No Way Out - Chapter One
Eldon Fowler’s Ruger Redhawk .44 Magnum revolver was missing. He was certain it had been lifted on the last day of the gun show, some asshole rewriting the Second Amendment to include a right to steal arms. Didn’t matter. It was gone, and there was nothing he could do about it now except curse getting too old to protect what was his from some punk.
That, and file an insurance claim, which meant making a police report and turning over records to the cops that the government had no right to force him to keep in the first place as far as he was concerned, which was why he didn’t have the papers.
Better to let the Redhawk go than have to deal with those bastards.He’d set up three U-shaped tables under a banner he’d paid good money for that read ELDON FOWLER’S GUNS at the Expocentre in Topeka, Kansas, laying out a hundred and six semiautomatic assault rifles and fifty-two handguns for the Labor Day weekend show. For three days, he’d sat on a high bar stool with a swivel seat to keep an eye on everything, climbing down to talk only if a customer showed real interest, with the off-duty cops providing security to back him up, and still, he’d been robbed.
The Redhawk had been in the middle of a spread of new and used handguns, including Glocks, Smith & Wessons, Berettas, and Sig Sauers; another professionally made sign advertising them as the best in personal protection. It was a beefy gun that thrived on hot magnum loads, a gun he just had to have the instant he saw it in a pawnshop in Oklahoma two years ago. He was a shooter, not a hunter, and sometimes all he wanted was to feel the power of a gun in his hand. No gun did that for him like the Redhawk. And now it was gone.
More than six thousand people had come to the show. There were more lookers than buyers, one run-down man poor-mouthing him earlier in the day.
“C’mon Eldon, give me a break,” the man said, reading his name on the banner, acting like they knew each other and crying about hard times when Eldon wouldn’t sell him the Redhawk for less than Eldonhad paid for it. Eldon had priced it too high to sell even in good times, just wanting to show it off.
“No, sir,” Eldon told him, grinding his tobacco chew, spitting in a cup. “Your troubles are not my troubles. I’ve got plenty of my own.”
“You act like you don’t even want to sell it,” the man said.
Eldon shook his head. Pathetic, that’s what the man was. “I’d rather pack up my whole inventory than give a single goddamn piece away. You can’t afford it, don’t buy it.”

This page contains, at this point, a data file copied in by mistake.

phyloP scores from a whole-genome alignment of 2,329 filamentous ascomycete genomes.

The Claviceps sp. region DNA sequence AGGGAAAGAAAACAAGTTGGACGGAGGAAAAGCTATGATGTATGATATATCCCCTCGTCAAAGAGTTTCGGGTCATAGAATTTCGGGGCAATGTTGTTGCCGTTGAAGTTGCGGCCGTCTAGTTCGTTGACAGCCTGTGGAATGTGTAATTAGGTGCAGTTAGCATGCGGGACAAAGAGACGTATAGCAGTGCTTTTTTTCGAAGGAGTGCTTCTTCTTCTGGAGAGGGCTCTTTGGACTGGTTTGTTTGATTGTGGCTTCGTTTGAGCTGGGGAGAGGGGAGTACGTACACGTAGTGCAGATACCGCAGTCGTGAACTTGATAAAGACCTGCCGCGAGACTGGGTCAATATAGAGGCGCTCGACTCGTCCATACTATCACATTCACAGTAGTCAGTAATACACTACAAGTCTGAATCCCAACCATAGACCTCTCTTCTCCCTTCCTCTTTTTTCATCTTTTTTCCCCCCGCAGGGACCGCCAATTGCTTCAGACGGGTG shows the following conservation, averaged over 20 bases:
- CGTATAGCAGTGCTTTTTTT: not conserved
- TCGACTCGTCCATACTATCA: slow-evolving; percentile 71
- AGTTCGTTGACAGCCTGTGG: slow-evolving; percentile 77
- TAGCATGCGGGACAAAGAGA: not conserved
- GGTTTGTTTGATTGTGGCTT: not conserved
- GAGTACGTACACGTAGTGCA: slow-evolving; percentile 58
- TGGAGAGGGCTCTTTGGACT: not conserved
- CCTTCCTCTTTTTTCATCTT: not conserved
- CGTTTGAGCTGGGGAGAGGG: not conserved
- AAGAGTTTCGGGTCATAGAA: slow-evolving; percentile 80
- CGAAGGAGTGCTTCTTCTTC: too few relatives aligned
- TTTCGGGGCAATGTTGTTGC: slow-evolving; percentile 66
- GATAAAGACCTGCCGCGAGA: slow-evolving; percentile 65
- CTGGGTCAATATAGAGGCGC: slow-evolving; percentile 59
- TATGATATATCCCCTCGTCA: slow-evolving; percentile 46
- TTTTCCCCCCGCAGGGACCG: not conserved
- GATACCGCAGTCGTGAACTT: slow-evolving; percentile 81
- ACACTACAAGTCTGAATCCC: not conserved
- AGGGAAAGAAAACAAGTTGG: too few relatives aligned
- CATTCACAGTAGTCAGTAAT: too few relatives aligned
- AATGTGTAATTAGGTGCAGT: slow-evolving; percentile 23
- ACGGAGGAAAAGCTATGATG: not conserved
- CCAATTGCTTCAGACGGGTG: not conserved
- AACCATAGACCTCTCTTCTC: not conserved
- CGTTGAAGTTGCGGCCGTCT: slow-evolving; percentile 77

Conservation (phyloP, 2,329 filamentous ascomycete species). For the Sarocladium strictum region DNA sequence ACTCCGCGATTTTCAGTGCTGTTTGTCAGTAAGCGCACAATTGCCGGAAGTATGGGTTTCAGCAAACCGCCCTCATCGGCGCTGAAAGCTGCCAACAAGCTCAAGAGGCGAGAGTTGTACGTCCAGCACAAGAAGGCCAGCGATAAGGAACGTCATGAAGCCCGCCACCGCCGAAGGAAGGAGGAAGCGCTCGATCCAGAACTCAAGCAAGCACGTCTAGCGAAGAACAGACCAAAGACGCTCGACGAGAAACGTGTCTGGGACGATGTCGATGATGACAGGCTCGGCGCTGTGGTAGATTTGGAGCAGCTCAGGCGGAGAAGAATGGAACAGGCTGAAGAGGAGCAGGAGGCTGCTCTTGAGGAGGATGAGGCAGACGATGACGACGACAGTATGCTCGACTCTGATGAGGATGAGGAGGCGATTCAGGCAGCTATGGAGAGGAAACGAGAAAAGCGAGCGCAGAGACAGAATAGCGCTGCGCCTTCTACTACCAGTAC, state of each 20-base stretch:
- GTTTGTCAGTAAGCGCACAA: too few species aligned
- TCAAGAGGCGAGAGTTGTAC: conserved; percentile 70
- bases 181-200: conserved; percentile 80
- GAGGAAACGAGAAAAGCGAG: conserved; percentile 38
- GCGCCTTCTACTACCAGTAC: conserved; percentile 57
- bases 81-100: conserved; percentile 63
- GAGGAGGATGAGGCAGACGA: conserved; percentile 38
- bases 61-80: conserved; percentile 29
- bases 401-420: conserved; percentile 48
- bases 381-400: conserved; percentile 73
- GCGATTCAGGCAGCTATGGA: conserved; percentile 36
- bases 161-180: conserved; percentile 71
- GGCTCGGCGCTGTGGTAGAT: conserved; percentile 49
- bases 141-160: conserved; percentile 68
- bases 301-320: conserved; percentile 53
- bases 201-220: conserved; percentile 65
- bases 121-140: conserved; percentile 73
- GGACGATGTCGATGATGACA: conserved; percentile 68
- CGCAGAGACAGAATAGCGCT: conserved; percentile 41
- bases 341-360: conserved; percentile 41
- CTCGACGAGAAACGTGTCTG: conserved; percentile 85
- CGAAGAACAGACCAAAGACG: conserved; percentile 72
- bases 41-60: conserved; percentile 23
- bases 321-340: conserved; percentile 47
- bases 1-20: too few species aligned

Another customer had called to Eldon from the next table over, and Eldon left the man behind. He didn’t notice the Redhawk was missing until he began packing his inventory that night after the show had ended. He couldn’t prove the man had stolen the Redhawk, but no one would ever convince him that he hadn’t.
He was in the empty parking lot at the Expocentre, the last dealer to leave, the back end of his four-by-eight trailer open, assault rifles, each in a soft case, packed in canvas bags, his name stitched on the bags and the bags suspended on hooks lining the trailer walls. The handguns were on trays, the trays fitted inside two footlockers. He’d sorted through them three times, checking the guns against his inventory sheet, confirming again and again that the Redhawk was gone, slamming the trailer door closed, turning when he heard the low rumble of an approaching gray Dodge Ram pickup truck.
The driver slowed, giving him a nod, a ball cap pulled low, hiding his face. Eldon didn’t recognize the man or his truck, and that was what bothered him.
Neither belonged in the parking lot this long after the show had ended. The men who sold guns at these shows traveled a circuit, knew one another, what beer they liked, what they drove, and which marriage they were on. There were regular customers, too. People who followed them from show to show like a woman he once knew that followed Elvis Presley when he was on tour. After twenty years, Eldon knew the regulars. The man in the truck wasn’t one of them. Neither was the man who tried to buy the Redhawk on the cheap.